Freetown, SIERRA LEONE – During the first half of 2023, Sierra Leone found itself grappling with significant roll-over and refinancing risks within its public debt portfolio, primarily attributed to a substantial share of short-term debt in the domestic debt composition, as highlighted by the Ministry of Finance.
The Ministry reported that the domestic debt portfolio is heavily weighted towards treasury bills, with a high proportion relative to treasury bonds possessing a maturity profile extending beyond one year. The roll-over and refinancing risks in the external debt portfolio, on the other hand, remain low due to the extended maturity structure of external debt.
Within the public debt landscape, key risks identified include roll-over or refinancing risks, interest rate risks, and foreign currency risks. While the public debt portfolio is primarily exposed to fixed interest rate debt instruments, mitigating interest rate risks, the short-term nature of domestic debt and frequent maturities expose it to potential high-interest rates in the market during roll-overs.
The Public Debt Management Division emphasized that foreign currency risks are non-existent in the domestic debt portfolio, given its denomination in domestic currency. However, with a substantial presence of external debt in the overall public debt, the assessment points to heightened foreign currency risks in the external debt segment.
The significant depreciation of the Leone against major loan currencies has accentuated the degree of foreign currency risks in the external debt portfolio. The increase in the external debt stock between the end of December 2022 and the end of June 2023 was largely influenced by the currency depreciation, signalling a challenging landscape.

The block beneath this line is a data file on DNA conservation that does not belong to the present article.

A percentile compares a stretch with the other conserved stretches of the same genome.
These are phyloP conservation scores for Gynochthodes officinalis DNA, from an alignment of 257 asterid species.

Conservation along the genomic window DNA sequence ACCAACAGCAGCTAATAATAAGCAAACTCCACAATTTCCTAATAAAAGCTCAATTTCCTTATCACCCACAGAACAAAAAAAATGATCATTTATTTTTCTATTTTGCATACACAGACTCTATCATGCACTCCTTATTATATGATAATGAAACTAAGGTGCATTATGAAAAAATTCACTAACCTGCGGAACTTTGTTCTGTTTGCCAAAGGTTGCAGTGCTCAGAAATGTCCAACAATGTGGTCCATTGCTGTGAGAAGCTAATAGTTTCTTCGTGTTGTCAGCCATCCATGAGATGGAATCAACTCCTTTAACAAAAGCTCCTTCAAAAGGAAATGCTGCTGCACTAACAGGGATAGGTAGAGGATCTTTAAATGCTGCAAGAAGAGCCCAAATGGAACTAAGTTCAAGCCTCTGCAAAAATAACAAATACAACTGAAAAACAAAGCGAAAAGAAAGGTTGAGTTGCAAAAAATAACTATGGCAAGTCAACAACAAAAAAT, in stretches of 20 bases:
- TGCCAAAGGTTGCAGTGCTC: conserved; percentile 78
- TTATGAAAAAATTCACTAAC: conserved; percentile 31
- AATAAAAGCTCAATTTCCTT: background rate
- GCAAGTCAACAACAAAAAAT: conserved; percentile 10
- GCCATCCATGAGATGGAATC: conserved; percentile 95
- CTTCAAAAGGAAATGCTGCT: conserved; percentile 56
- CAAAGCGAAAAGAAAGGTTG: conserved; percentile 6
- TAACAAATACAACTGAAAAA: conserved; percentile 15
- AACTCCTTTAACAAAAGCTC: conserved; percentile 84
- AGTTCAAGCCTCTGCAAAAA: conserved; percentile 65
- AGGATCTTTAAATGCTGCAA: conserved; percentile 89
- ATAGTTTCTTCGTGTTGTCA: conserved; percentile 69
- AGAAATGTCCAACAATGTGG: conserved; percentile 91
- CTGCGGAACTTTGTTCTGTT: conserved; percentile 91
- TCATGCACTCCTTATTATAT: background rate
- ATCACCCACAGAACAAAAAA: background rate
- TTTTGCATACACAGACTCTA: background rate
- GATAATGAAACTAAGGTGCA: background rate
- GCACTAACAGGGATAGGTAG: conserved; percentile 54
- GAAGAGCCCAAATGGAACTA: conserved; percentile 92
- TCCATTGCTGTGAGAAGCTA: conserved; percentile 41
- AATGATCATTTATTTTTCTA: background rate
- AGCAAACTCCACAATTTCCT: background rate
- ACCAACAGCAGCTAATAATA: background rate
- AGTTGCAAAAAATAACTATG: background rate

Roll-over risks in the public debt portfolio are indicative of the average time required for the entire debt portfolio to mature or be rolled over, contingent on prevailing market dynamics, including the direction of interest rates. Interest rate risks define the variability of interest rates on the public debt portfolio, while foreign currency risks refer to the share of foreign currency debt in the debt portfolio and the impact of changes in the exchange rate on the external debt stock.
These challenges underscore the importance of strategic debt management to navigate market uncertainties and safeguard the nation’s fiscal stability. The Ministry remains vigilant in addressing these risks to ensure a resilient and sustainable financial future for Sierra Leone. ZIJ/12/2/2024